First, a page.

- work cohesively within a collaborative lab group (if conducting research in a group).
- communicate the study in the form of a written research report that is clear and sophisticated with regards to scholarly writing.
- present the project orally to the department (faculty and peers) clearly and concisely.
- demonstrate mastery of the research topic and ownership of the empirical project.
For one-semester projects, students are to:
- thoroughly review the extant literatures on the chosen topic and integrate those literatures into a cohesive summary of past work.
- develop a novel theoretical framework or original application of the literature.
- communicate their work in the form of a written manuscript that is clear and sophisticated with regards to scholarly writing.
- present the project orally to the department (faculty and peers) clearly and concisely.
- demonstrate mastery of the research topic and ownership of the project.
Senior Project Assessment
Senior thesis work is assessed via two main components: the strength of the student’s paper and their contribution to the thesis project.
- The paper is evaluated on a number of criteria, including the thoroughness of the background literature review, its overall organization, accuracy, style, the student’s creative input, their ability to integrate different ideas in a novel and cogent fashion and finally, whether arguments and conclusions are persuasive given the issues at hand. Each student is expected to hand in an individual paper, even if working as part of a thesis group.
- The student’s degree of active involvement in the senior thesis experience is also assessed. During the fall semester, we consider the extent to which each student helps shape the study questions, design, and methodology of the project. During the spring, we consider the effort expended in the data collection and analysis phases of the study, and the contribution to project presentations and the final poster. Although the paper is weighted more heavily than the project contribution in arriving at the final course grade, it is possible to write an excellent paper but receive a significantly lower grade due to insufficient involvement with the project.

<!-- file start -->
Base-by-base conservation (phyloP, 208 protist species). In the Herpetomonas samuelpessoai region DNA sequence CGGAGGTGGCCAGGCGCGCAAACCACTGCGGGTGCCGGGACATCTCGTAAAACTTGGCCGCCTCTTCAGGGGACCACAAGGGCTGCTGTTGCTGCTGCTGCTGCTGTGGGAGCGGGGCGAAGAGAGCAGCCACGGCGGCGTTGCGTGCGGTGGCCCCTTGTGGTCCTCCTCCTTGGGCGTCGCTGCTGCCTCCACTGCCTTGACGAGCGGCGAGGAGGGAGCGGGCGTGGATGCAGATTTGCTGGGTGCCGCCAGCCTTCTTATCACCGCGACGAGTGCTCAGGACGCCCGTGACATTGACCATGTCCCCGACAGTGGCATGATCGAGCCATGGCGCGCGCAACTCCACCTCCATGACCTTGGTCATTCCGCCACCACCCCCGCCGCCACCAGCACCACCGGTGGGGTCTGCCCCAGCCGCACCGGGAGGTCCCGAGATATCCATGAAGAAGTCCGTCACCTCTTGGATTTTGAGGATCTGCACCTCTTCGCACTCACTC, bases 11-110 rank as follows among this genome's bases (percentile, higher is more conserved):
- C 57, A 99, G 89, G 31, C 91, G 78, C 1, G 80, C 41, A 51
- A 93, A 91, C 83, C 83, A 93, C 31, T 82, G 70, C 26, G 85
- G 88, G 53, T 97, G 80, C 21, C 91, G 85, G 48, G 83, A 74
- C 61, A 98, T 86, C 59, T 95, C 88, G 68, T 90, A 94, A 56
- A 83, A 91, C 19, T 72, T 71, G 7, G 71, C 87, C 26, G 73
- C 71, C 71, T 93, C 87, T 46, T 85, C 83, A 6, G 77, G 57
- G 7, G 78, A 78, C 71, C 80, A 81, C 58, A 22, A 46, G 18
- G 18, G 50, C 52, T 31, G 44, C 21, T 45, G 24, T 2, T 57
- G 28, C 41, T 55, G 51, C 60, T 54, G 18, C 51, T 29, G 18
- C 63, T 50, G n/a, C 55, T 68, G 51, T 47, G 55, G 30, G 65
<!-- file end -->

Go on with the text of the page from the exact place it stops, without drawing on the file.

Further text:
The primary research advisor and second reader will evaluate work based on the above criteria. Final grades are determined by a consensus process involving all department members, who will discuss each student’s performance and compare it with other students, both past and present, in order to arrive at a fair evaluation of your work.
For a two-semester thesis, the following criteria are used grading the first semester paper:
4.0 work for the first semester indicates a paper that has gone above and beyond a summary of the relevant literature in terms of scope, synthesis and integration. In addition to reflecting a nearly flawless paper that provides a coherent rationale for the study to be undertaken, this grade can also represent exceptional or original independent contributions, or individual effort that has gone beyond what is normally expected. A grade of 4.0 is not commonly awarded during the first semester.
3.7 work for the first semester indicates an extremely thorough, coherently organized, and generally well-written summary of the literature that identifies all of the seminal work that has led up to the current study. In addition, this grade reflects that the rationale for the current study is abundantly clear and the procedures to be used are well-described. There may be improvements that can be made to this paper, but there are no major areas of deficiency.